Date of Award

Spring 1-1-2014

Document Type

Dissertation

Degree Name

Doctor of Philosophy (PhD)

Department

Psychology & Neuroscience

First Advisor

Erik Willcutt

Second Advisor

Soo Rhee

Third Advisor

Vijay Mittal

Fourth Advisor

Tiffany Ito

Fifth Advisor

Cindy White

Abstract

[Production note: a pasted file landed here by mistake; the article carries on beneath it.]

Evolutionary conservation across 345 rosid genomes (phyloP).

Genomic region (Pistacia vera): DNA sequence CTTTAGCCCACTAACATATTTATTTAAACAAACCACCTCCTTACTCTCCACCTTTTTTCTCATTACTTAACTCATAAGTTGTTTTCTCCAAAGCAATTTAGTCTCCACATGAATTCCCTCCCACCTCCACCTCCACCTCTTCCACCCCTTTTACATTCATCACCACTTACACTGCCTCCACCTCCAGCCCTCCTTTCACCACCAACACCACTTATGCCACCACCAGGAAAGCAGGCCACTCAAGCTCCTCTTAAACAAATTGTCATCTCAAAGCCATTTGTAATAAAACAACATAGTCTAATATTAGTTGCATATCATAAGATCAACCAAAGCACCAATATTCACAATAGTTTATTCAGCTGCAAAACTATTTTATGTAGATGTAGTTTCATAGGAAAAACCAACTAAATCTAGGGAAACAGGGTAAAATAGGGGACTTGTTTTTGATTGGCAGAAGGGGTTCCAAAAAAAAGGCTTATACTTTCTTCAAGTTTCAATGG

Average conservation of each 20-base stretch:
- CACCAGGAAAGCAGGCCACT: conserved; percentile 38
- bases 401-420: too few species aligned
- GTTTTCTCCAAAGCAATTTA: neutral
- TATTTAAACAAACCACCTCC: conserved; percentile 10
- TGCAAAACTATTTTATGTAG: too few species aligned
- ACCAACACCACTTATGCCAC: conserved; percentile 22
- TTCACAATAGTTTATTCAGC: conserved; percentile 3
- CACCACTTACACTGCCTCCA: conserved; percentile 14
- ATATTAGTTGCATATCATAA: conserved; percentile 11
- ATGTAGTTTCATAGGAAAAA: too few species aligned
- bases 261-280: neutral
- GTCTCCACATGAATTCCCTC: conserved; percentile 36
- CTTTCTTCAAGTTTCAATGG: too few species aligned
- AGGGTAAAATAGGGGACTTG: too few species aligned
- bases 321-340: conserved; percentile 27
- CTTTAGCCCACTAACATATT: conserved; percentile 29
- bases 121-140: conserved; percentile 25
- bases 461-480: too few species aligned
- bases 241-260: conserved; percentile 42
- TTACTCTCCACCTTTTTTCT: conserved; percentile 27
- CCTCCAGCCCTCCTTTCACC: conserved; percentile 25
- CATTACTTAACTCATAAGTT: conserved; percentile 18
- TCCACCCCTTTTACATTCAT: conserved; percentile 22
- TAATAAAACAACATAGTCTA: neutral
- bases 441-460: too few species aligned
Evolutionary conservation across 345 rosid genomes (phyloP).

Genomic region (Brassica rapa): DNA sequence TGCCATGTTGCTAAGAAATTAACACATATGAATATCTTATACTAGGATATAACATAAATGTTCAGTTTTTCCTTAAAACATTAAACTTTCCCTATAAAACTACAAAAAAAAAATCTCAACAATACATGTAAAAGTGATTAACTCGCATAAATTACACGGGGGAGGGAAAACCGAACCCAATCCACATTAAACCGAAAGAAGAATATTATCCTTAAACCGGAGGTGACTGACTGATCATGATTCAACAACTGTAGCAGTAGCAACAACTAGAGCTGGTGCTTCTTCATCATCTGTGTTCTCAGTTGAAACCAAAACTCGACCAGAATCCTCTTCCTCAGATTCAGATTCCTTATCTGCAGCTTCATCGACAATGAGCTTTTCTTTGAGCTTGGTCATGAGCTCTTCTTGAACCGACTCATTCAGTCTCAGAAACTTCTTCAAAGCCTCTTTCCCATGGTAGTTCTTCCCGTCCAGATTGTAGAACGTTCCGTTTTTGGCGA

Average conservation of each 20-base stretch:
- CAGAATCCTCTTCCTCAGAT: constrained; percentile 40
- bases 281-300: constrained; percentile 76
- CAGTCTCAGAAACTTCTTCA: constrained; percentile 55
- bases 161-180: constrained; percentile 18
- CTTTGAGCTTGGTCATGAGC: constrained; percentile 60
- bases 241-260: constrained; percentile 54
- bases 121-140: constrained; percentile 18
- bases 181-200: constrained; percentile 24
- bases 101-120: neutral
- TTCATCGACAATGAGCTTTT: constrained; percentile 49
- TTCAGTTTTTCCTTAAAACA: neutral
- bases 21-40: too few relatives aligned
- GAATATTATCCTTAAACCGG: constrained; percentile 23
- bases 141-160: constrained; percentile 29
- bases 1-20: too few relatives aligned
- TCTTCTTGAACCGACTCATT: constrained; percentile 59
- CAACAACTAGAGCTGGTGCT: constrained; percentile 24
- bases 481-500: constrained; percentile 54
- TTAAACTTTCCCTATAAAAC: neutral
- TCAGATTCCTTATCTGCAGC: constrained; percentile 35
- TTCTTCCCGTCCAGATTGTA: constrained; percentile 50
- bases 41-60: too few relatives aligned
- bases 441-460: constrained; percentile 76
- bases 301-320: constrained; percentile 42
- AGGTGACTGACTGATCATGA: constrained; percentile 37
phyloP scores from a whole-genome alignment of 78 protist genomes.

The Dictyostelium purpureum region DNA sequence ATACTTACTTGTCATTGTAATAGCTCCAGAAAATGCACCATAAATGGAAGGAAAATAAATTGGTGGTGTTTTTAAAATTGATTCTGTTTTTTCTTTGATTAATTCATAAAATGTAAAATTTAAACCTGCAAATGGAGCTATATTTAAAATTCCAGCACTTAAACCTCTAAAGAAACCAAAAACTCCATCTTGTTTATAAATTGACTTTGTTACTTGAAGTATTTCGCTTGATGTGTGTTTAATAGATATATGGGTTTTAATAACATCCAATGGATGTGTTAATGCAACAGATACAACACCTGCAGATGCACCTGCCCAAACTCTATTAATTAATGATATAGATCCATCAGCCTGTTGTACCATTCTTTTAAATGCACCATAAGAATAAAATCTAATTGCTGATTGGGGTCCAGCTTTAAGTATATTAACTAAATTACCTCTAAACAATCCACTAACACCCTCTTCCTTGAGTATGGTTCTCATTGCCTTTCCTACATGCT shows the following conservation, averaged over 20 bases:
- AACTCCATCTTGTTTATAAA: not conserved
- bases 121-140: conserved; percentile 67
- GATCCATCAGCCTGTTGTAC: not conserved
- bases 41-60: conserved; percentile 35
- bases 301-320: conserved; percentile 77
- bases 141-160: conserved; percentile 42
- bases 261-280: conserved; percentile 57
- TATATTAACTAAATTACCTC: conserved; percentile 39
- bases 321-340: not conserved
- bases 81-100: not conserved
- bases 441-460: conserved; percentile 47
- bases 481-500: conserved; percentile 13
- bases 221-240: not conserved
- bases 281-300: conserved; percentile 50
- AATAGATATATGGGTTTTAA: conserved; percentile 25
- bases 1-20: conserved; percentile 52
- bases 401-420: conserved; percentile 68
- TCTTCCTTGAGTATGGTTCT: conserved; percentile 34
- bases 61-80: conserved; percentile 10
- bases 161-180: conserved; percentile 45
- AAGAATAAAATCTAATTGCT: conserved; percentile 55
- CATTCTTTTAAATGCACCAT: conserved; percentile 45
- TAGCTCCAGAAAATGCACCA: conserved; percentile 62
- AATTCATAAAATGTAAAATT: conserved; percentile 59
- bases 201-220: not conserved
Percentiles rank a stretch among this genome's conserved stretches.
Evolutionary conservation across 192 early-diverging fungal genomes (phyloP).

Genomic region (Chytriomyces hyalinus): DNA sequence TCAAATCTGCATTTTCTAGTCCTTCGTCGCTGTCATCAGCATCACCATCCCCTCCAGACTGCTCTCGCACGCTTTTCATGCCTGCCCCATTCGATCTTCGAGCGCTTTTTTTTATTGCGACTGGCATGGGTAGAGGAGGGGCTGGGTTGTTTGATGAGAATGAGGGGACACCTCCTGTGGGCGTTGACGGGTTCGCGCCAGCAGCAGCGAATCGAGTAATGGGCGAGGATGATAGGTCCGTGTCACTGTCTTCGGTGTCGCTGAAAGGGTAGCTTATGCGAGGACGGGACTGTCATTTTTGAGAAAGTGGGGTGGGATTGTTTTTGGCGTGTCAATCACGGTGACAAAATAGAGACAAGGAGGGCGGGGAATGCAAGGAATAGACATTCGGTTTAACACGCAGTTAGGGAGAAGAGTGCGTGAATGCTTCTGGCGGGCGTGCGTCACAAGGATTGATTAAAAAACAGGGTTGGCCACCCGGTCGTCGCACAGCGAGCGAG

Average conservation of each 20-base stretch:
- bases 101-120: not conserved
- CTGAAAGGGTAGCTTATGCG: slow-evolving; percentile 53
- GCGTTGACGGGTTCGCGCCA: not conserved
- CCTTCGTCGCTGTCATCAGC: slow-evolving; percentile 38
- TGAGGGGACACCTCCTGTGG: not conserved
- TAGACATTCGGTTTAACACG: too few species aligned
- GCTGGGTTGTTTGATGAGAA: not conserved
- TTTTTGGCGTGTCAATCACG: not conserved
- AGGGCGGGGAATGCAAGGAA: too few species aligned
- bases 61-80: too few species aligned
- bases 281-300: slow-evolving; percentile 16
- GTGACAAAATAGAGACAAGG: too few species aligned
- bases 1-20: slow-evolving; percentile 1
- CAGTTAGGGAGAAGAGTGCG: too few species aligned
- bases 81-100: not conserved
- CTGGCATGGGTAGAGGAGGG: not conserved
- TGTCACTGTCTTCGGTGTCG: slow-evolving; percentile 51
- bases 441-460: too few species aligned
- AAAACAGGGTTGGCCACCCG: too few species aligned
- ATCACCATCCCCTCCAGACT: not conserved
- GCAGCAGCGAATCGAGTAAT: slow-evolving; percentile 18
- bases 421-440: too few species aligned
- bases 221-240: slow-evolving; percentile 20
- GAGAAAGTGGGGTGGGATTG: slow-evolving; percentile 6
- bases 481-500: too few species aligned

Objective: This study was designed to provide a comprehensive evaluation of social functioning in individuals with Attention-Deficit/Hyperactivity Disorder (ADHD). Marked impairment in social functioning is well established for children with ADHD. Yet, the social impairment often associated with the presence of ADHD symptoms is not fully characterized in the research literature. Methods: An unselected sample of children and adolescents and their parents and teachers completed a battery of measures to assess ADHD symptoms and specific aspects of social functioning, including social skills, empathy, friendship, and aggression at three different time points. Results: ADHD symptoms in children are associated with significant impairment in social functioning. The strongest associations were found for prosocial behavior and social skills, impairment with peers and adults, social cognition, and aggression, and significant but weaker associations for social acceptance and rejection, social isolation and withdrawal, affective empathy, and family relationships. Symptom dimensions and subtypes differentially predicted impairment such that inattentive symptoms were more strongly associated with shy, withdrawn, and isolating behavior whereas hyperactive/impulsive symptoms were more strongly associated with aggression. Additionally, ADHD symptoms independently predicted social impairment after controlling for comorbid psychopathology. Conclusions: Overall, the results suggest that social functioning in ADHD is impaired across a variety of domains and further study is warranted to guide future development of assessments and treatment. Results also support the concurrent and discriminant validity of the DSM-IV inattention and hyperactivity-impulsivity symptoms and nominal subtypes.

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